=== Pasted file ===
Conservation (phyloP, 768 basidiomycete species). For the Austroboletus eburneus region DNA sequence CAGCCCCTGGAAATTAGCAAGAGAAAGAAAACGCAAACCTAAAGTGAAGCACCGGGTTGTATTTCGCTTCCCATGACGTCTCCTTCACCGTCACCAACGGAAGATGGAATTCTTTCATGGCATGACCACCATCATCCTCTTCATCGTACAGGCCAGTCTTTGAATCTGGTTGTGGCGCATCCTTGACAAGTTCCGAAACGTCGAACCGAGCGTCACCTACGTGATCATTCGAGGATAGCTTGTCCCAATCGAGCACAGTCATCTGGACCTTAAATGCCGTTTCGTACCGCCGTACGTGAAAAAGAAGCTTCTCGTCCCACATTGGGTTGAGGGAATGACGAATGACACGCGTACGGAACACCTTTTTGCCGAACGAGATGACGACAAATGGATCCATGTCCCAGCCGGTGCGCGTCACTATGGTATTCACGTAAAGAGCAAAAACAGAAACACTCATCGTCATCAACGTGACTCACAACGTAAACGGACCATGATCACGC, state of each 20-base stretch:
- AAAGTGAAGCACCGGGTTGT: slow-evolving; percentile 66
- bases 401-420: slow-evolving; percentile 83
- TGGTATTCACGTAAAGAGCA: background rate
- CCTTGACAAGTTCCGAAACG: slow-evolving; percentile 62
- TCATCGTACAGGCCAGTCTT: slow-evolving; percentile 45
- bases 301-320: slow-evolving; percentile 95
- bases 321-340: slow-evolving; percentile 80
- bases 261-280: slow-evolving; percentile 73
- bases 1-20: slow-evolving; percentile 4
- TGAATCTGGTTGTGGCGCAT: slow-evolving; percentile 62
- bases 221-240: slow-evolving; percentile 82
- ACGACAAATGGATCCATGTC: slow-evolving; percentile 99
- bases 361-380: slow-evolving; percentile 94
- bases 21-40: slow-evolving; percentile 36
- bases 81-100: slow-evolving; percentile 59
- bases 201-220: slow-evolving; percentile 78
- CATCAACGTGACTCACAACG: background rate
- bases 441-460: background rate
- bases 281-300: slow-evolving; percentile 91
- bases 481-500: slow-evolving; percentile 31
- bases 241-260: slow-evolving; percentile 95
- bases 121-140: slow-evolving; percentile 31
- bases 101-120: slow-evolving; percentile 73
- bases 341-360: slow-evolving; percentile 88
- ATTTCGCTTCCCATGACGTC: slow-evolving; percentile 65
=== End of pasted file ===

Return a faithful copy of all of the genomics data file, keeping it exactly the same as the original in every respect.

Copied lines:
Conservation (phyloP, 768 basidiomycete species). For the Austroboletus eburneus region DNA sequence CAGCCCCTGGAAATTAGCAAGAGAAAGAAAACGCAAACCTAAAGTGAAGCACCGGGTTGTATTTCGCTTCCCATGACGTCTCCTTCACCGTCACCAACGGAAGATGGAATTCTTTCATGGCATGACCACCATCATCCTCTTCATCGTACAGGCCAGTCTTTGAATCTGGTTGTGGCGCATCCTTGACAAGTTCCGAAACGTCGAACCGAGCGTCACCTACGTGATCATTCGAGGATAGCTTGTCCCAATCGAGCACAGTCATCTGGACCTTAAATGCCGTTTCGTACCGCCGTACGTGAAAAAGAAGCTTCTCGTCCCACATTGGGTTGAGGGAATGACGAATGACACGCGTACGGAACACCTTTTTGCCGAACGAGATGACGACAAATGGATCCATGTCCCAGCCGGTGCGCGTCACTATGGTATTCACGTAAAGAGCAAAAACAGAAACACTCATCGTCATCAACGTGACTCACAACGTAAACGGACCATGATCACGC, state of each 20-base stretch:
- AAAGTGAAGCACCGGGTTGT: slow-evolving; percentile 66
- bases 401-420: slow-evolving; percentile 83
- TGGTATTCACGTAAAGAGCA: background rate
- CCTTGACAAGTTCCGAAACG: slow-evolving; percentile 62
- TCATCGTACAGGCCAGTCTT: slow-evolving; percentile 45
- bases 301-320: slow-evolving; percentile 95
- bases 321-340: slow-evolving; percentile 80
- bases 261-280: slow-evolving; percentile 73
- bases 1-20: slow-evolving; percentile 4
- TGAATCTGGTTGTGGCGCAT: slow-evolving; percentile 62
- bases 221-240: slow-evolving; percentile 82
- ACGACAAATGGATCCATGTC: slow-evolving; percentile 99
- bases 361-380: slow-evolving; percentile 94
- bases 21-40: slow-evolving; percentile 36
- bases 81-100: slow-evolving; percentile 59
- bases 201-220: slow-evolving; percentile 78
- CATCAACGTGACTCACAACG: background rate
- bases 441-460: background rate
- bases 281-300: slow-evolving; percentile 91
- bases 481-500: slow-evolving; percentile 31
- bases 241-260: slow-evolving; percentile 95
- bases 121-140: slow-evolving; percentile 31
- bases 101-120: slow-evolving; percentile 73
- bases 341-360: slow-evolving; percentile 88
- ATTTCGCTTCCCATGACGTC: slow-evolving; percentile 65